I completed my undergraduate degree in Sociology and Anthropology with Study Abroad at the University of Exeter from 2010-2014. Whilst studying at Exeter I experienced a wide variety of different modules from Social Anthropology, to the Sociology of Addiction to Criminology. This overview of Sociological and Anthropological disciplines taught me how important it is to approach academia from an interdisciplinary mind-set and it is this style that I sought for my PhD. During my third year at Exeter I studied abroad at Iowa State University in America studying a mixture of many criminology and policing related classes, American history and Sociology. One class in particular, taught by a police officer, prompted me to seek an internship with Ames Police Department. Whilst with the PD for six months I shadowed many different roles alongside also taking part in the Citizen’s Police Academy – a programme focused on educating civilians about police work. Alongside this experience, I have also interned with the Violence Reduction Unit in Glasgow and completed my undergraduate dissertation looking at the Integrated Offender Management Programme in Bristol. This experience further intensified my interest in researching the police and progressing towards a completing a PhD.
What motivated me to undertake PhD study?
I have always been passionately interested in policing which has always been my main driver for working towards gaining a PhD. Having grown up in a policing environment, I always felt I had a unique comfort around police officers which allowed me to integrate and learn about their occupational cultures, pressures and motivations. I always knew I wanted to complete a PhD focused on policing and my drive was always to have some researching link to the Metropolitan Police Service, therefore this partnership PhD between the University of Leeds and MPS was absolutely perfect for me. I passionately believe that a strong, ethical and facilitating police force reflects those qualities in a democratic country - the police are an acutely magnified reflection of wider society and this has always interested me. Reading the ethnographic literature of people like Van Maanen, Skolnick and more recently the work of Alice Goffman further exemplified to me where my interests and passions lie and pushed me to apply for a PhD programme.
What makes me passionate about my subject?
Policing has always been my passion and main driver behind continuing into further academic study. Policing is an area that almost everyone in society has some form of opinion on and yet, so few people fully grasp the (often) competing complexities of any one force. Having grown up in a policing environment, with many of my earliest memories being spent at Bramshill Police Training College, it felt a natural path for me to further explore policing from an academic perspective. It is from a micro-sociological perspective that my main passion lies, exploring the occupational cultures, behaviours and attitudes present in policing within Britain.
Public order policing was an area I had spent little time exploring previous to starting my PhD. Arguably there could not be a more interesting time to be researching this area. The student protests of 2010 and London riots of 2011 still fresh in everyone’s memories, the protests against continued austerity in attack of the welfare system and the more recent Brexit protests demonstrate the continued significance of understanding in depth how to most effectively preserve public order.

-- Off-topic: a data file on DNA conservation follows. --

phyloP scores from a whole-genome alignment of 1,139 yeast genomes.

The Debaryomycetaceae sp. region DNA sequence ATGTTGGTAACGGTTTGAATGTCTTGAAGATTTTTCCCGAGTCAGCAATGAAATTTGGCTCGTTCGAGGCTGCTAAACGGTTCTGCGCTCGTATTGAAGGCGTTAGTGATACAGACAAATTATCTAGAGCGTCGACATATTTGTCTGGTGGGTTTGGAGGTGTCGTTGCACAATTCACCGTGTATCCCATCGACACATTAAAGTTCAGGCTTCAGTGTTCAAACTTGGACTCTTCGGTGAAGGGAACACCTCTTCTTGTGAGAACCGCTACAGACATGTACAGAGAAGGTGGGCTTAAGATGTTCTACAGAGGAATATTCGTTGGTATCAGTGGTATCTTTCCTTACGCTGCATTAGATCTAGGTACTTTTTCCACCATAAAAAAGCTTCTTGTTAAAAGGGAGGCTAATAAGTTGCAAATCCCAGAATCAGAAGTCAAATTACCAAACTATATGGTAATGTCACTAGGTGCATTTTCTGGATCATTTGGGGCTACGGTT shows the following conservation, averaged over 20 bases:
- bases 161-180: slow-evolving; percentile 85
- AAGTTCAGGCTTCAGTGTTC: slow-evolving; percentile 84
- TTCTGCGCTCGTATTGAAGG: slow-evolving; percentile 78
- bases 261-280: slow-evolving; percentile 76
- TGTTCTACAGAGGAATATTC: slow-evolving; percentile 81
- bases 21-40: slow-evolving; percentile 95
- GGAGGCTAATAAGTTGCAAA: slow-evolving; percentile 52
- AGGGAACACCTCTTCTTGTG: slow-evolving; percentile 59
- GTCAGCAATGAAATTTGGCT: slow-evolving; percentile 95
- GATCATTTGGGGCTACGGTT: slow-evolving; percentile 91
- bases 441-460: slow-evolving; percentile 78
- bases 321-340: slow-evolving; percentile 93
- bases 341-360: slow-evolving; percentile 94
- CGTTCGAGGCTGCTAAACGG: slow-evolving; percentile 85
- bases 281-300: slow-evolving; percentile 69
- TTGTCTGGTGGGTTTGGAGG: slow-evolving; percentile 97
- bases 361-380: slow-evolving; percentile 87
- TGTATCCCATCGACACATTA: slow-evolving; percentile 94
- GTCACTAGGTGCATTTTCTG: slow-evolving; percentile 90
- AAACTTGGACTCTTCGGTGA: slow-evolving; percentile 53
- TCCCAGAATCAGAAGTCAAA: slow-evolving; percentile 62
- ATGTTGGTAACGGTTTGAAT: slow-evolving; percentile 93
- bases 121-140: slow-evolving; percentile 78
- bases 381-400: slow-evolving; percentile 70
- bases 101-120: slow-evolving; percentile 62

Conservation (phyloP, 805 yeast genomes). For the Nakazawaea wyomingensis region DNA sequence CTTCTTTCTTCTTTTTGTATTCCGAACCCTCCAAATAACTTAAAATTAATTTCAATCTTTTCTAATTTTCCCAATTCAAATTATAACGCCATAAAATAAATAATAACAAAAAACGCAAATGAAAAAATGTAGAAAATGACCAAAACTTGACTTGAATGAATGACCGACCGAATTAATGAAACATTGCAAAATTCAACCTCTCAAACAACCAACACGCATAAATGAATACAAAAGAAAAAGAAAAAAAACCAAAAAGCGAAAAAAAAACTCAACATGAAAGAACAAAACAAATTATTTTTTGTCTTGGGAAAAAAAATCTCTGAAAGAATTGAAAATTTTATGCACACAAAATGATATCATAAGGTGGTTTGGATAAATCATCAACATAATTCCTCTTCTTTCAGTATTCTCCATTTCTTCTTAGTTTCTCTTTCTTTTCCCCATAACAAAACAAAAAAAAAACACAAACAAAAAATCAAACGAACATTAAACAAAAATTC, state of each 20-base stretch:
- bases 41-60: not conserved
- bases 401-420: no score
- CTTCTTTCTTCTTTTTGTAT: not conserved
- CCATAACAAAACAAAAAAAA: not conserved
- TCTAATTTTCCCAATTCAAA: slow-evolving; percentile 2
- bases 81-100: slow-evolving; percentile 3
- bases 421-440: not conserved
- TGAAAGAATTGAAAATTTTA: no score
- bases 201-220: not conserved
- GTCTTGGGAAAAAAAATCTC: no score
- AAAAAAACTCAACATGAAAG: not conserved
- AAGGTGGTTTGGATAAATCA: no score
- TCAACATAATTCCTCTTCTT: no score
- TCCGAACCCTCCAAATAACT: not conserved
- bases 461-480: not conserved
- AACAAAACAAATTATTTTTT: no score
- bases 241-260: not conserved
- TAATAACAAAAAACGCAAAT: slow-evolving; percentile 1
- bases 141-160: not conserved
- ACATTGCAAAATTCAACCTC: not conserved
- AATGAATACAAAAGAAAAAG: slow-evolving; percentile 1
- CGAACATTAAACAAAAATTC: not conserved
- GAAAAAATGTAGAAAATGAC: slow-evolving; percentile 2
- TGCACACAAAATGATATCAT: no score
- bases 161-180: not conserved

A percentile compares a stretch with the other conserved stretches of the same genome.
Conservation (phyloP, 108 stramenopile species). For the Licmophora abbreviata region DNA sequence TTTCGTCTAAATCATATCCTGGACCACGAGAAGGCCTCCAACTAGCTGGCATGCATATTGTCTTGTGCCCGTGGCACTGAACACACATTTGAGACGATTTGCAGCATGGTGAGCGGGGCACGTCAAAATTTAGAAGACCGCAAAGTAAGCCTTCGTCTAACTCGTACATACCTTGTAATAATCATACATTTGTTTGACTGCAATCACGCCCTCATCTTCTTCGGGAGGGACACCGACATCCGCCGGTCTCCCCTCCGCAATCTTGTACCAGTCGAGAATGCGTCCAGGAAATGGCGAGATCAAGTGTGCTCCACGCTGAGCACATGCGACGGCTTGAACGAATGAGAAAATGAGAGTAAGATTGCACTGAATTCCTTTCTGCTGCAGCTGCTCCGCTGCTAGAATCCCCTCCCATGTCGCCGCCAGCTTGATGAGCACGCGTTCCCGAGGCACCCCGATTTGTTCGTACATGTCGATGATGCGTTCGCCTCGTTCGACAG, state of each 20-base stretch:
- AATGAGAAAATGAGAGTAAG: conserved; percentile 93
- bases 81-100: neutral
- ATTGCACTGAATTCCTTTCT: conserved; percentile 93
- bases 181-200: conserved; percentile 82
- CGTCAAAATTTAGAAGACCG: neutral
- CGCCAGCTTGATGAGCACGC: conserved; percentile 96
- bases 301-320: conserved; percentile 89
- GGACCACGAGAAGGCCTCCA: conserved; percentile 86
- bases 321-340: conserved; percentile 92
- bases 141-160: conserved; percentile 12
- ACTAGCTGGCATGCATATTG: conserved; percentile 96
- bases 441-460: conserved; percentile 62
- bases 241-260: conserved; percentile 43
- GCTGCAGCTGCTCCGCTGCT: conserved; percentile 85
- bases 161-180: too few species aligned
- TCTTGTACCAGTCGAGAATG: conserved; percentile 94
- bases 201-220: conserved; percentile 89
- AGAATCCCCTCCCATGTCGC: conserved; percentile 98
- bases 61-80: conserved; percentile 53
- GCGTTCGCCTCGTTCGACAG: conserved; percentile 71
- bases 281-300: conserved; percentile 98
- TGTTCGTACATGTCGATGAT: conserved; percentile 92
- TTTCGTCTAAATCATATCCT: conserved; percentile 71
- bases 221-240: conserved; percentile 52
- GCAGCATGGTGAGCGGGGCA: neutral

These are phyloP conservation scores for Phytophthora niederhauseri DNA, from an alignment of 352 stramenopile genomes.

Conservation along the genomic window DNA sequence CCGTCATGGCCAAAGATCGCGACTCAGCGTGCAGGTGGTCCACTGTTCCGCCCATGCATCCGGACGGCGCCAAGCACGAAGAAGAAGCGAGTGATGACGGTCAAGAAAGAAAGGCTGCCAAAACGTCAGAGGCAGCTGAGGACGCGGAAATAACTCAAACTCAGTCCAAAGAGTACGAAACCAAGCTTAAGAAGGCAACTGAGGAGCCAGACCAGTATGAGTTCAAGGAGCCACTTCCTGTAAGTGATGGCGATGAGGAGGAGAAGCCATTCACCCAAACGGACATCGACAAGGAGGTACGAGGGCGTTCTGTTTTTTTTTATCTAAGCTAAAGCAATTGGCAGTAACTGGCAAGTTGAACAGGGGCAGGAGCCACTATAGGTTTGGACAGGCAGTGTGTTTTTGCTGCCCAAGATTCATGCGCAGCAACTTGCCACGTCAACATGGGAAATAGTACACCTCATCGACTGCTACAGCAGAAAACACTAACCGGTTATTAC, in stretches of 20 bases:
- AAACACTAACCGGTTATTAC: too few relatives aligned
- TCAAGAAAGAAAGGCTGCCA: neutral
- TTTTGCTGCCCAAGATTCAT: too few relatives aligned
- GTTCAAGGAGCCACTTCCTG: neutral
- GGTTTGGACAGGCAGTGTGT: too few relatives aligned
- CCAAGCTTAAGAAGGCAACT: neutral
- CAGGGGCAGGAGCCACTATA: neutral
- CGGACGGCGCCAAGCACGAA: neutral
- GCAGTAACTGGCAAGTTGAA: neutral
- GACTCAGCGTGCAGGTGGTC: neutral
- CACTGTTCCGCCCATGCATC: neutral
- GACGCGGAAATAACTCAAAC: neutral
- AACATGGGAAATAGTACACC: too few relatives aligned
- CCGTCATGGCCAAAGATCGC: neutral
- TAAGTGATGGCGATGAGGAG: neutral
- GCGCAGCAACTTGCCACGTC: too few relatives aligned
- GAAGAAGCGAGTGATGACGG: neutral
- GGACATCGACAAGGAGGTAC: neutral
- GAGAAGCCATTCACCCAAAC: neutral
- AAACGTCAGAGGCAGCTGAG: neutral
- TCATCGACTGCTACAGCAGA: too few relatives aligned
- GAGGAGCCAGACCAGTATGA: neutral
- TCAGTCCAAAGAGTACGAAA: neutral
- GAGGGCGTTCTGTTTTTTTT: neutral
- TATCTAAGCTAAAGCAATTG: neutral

What are my plans once I have completed my PhD?
I haven’t committed to any career goals after completing my PhD.
What is the value of dialogue during the police-citizen interaction process in the maintenance of public order? People are familiar with seeing images of demonstrators surrounded by police officers during protest, often images of direct action. However, what is the role of dialogue before, during and after protest interaction? To enable police to facilitate peaceful protest, communication and negotiation are central. However, their implementation, often under periods of intense and competing pressures, is complex. Understanding how both police and citizens make room for dialogue in this process is essential to understanding its subsequent impact.
Traditionally, public order policing is viewed as being focused more towards the physical capabilities of units of officers, with tactical reliance often being placed on robust methods, as opposed to dialogue. However, since 2009 there have been substantial reforms to public order policing policy and guidance in the U.K. resulting in a new tactical option: police liaison teams (PLTs), deployed for the first time in 2012. Ideologically, PLTs place communication and negotiation as its central focus in an attempt to enhance perceptions of police legitimacy, avoid disproportionate force and reduce conflict by empowering ‘self regulation’ among crowds.
Using PLTs as a case study, this thesis will explore how the use of dialogue within public order policing is utilized by a variety of differently skilled public order police officers, alongside exploring cultural understanding to its use. Adopting an ethnographic approach, the research will be based with the public order unit at the Metropolitan Police Service in London, the collaborator for this research.